Russ and I have a very special anniversary coming up in a couple of weeks. On January 5, 2022, we will have been married for 20 years. This is a lot longer than most people probably gave us. During the first year, it’s a lot longer than I definitely gave us. Marriage, even when you love someone as much as I’ve always loved Russ, is difficult at times. We married when we were 30 years old, a first marriage for each of us. 

I remember at the wedding rehearsal, my Papaw Little kept saying to me, “It’s not too late to change your mind, you know.” Exasperated, I finally looked at him and asked, “I thought you liked Russ?”

His answer still resonates with me to this day. “Oh, I like Russ just fine. The question is, though, do you love Russ?

I thought it was an easy answer. Of course, I loved Russ. I’d agreed – happily – to marry him. What I didn’t realize at the time, though, was that my grandfather had walked two of his daughters down the aisle – my Mom twice, and wasn’t invited to the third wedding – and had witnessed more in his married life than I could even imagine. He had married my Mamaw, who was not an easy woman to live with, in 1948. He knew that love was more than I could conceive of it being in that moment. And I would learn that. Through so many ups and downs, especially in those early years, I recall thinking that neither of us had known what we were getting into. We faced things I swore I’d never put myself through. And that was the thing – on my own, I would have walked away from our marriage, probably a hundred times. Thankfully, I never saw it as something that I was in on my own. We might always have issues, I remember thinking at one point, but I guessed I was in it for life. 

Before my Papaw Little passed away in 2014, I had a long heart-to-heart with him. I asked him point-blank how in the world he had managed to stay married to my grandmother for nearly 65 years. He answered me simply. Honestly. “Chrissle, I made a promise.” A friend pointed out to me, he didn’t say it was because of an undying love for her, but simply stated, because he had made a promise. And I believe that promise was stronger than the sentimentality that we often associate with love.

I realized, then, that I had made a promise, too. To Russ, to God, to myself. And it was time to stop thinking just about myself most of the time. I was responsible to more than my own emotions and questions. I was committed to a decision that I made on a snowy day in early January 2002, before God, our families, and a good number of our friends. That promise was about more than doing what my heart felt. It was about doing what was right. In my heart, my mind, and dedicating myself more fully to seeing it through successfully. 

I loved my Papaw. He was my best friend. And losing him was difficult, to say the least. He was not perfect. He was not a saint. And I adored those things about him. But he patient, kind, and committed. He did his best to give my Mamaw the kind of life she never had with her own family. He worked hard to provide stability and a good home, sometimes three jobs at a time, because he knew that Mamaw would sabotage their living situations and want to go home to her parents’ in Tazewell, despite a lifetime of abuse and cruelty from her father, my Granddaddy Vance. Papaw worked as diligently as possible when he could convince her to leave them again and go back to Michigan every few months, because he knew inevitably that they would land in Tazewell again. I think maybe that was part of his promise. They went back and forth like that for years; Mom never spent a whole school year in one school until she was in high school.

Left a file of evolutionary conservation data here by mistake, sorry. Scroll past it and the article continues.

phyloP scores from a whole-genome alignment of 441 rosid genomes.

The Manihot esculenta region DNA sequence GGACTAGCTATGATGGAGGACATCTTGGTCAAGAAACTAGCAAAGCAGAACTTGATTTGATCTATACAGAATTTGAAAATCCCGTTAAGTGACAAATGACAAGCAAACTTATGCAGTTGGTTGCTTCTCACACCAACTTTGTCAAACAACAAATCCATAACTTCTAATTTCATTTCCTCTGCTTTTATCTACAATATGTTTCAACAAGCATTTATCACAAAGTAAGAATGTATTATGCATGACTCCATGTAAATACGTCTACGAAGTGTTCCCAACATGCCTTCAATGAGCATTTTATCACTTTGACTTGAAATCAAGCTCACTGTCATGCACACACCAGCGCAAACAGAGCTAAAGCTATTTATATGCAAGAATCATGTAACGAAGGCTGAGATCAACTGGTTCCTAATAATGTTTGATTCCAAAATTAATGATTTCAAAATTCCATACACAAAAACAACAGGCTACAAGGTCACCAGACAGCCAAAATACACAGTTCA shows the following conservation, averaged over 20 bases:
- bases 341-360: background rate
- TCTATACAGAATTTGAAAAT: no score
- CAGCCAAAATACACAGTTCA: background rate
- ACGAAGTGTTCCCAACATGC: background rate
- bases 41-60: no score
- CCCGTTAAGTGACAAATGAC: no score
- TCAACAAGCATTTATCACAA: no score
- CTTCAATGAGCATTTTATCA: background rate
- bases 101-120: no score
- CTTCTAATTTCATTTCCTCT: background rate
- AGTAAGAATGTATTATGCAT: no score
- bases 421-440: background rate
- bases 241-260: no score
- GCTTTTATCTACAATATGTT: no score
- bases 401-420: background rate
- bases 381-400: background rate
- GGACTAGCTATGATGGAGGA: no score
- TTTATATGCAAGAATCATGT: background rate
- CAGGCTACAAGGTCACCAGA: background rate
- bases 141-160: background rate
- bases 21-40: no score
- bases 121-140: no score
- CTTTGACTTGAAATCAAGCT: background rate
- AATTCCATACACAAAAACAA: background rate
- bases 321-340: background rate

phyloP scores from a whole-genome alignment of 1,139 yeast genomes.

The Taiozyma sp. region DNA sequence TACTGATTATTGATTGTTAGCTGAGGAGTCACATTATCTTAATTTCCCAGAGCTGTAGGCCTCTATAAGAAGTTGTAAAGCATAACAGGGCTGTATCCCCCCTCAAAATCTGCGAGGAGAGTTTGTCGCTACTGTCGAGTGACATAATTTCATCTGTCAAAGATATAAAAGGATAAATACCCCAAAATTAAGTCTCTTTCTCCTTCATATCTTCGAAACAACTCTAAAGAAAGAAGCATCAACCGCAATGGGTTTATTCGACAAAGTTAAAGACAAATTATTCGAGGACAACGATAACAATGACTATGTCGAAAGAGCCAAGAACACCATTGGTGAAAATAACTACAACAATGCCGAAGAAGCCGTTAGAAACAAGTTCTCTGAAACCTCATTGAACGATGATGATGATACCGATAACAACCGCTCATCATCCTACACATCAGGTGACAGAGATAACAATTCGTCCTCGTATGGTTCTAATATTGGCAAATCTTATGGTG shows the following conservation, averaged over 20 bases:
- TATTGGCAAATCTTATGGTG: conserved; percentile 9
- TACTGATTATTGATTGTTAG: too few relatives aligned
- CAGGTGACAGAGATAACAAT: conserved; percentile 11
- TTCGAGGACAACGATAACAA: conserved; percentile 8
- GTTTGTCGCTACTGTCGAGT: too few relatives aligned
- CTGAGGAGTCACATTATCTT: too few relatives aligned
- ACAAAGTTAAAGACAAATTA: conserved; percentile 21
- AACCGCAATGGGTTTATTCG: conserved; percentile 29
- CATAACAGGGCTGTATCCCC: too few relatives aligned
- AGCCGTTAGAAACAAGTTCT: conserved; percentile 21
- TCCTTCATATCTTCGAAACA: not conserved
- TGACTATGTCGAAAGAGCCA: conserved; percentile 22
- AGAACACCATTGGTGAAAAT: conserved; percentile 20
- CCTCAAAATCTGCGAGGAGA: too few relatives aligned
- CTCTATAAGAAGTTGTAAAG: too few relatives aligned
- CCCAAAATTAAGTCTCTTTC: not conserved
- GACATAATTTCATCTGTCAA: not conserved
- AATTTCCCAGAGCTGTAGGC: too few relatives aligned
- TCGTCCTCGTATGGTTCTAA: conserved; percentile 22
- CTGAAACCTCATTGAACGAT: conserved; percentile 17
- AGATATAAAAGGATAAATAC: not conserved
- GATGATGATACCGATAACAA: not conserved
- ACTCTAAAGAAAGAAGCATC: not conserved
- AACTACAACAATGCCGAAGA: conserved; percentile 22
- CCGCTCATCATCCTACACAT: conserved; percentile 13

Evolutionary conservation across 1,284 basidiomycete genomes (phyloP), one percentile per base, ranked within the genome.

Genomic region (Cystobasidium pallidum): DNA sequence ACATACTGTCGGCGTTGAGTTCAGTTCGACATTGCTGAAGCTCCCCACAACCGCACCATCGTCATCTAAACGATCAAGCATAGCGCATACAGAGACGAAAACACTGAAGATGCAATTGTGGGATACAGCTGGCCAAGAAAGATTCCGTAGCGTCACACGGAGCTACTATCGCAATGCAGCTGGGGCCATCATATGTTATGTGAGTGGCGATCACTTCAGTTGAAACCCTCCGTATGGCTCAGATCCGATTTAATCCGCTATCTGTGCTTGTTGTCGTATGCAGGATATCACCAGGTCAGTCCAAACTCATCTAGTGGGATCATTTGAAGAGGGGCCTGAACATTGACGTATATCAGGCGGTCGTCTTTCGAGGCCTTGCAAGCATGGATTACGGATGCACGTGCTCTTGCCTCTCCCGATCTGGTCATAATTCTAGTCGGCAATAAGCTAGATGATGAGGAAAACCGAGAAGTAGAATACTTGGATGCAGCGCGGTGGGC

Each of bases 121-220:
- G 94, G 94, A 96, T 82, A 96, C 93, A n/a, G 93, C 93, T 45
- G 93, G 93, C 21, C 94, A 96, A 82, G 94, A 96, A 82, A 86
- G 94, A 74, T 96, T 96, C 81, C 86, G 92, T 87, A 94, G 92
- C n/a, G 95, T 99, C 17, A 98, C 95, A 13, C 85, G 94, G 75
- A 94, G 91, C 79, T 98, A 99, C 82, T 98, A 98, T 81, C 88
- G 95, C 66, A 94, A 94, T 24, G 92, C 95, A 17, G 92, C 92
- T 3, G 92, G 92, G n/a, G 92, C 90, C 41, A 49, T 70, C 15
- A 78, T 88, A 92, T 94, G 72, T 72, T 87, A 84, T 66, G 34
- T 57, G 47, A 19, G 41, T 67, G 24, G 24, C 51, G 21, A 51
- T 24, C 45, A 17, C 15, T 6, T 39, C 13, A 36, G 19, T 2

For the generations of my family who had missed it somehow, I craved stability. But early on, my ideas of what made up stability were pretty lofty and far-fetched. Despite that, Russ stuck with me, and has made my life more stable than 13-year-old-Chrissie could have ever imagined her life would ever become. Together, we have stuck it out, learned and grown together – and in ourselves – which was not always easy. But here we are, on the edge of twenty years later, still together. Loving each other. Truly joyful in each other’s company. Happy all the time? No, not always. But joy comes from a deeper, less fleeting place than happiness, and joy abides. 

We have big plans for our 20th anniversary. We are going back to Williamsburg, where we went on our honeymoon, and we are staying in a room in one of the Taverns in the historical district, on Duke of Gloucester Street. I will admit to you that I am completely geeking out about how awesome this is going to be. I fell in love with Williamsburg before I fell in love with Russ; thankfully, he fell in love with it, too. 

I ordered a top-tier replica of our wedding cake last week. When I stopped in the shop, Unique Cakes, in Bristol, I found myself crying as I said the words “twentieth anniversary,” and I was a little startled by the flood of emotion I felt in that moment. And I realized that it’s because thirty-year-old-Chrissie probably wasn’t really sure that this marriage would last. That it’s because we both had a lot of growing up to do in the past twenty years together. That I’m more blessed with Russell Peters than thirty-year-old-Chrissie could ever have foreseen or predicted. That we’re more blessed with each other than probably either of us ever imagined on the day we said, “I do.” 

Next month, I’ll talk about the anniversary itself, the Williamsburg trip, the cake to remind us of that cold January day so long ago. But this month, I just wanted to lay the groundwork by putting it all out there – life is more than emotions; love is more than stability; a promise made is most times worth working together to build and keep. Thank you to everyone who has encouraged us or prayed for us anywhere along this long and winding path. Russ and I are truly, truly #Blessed. Amen.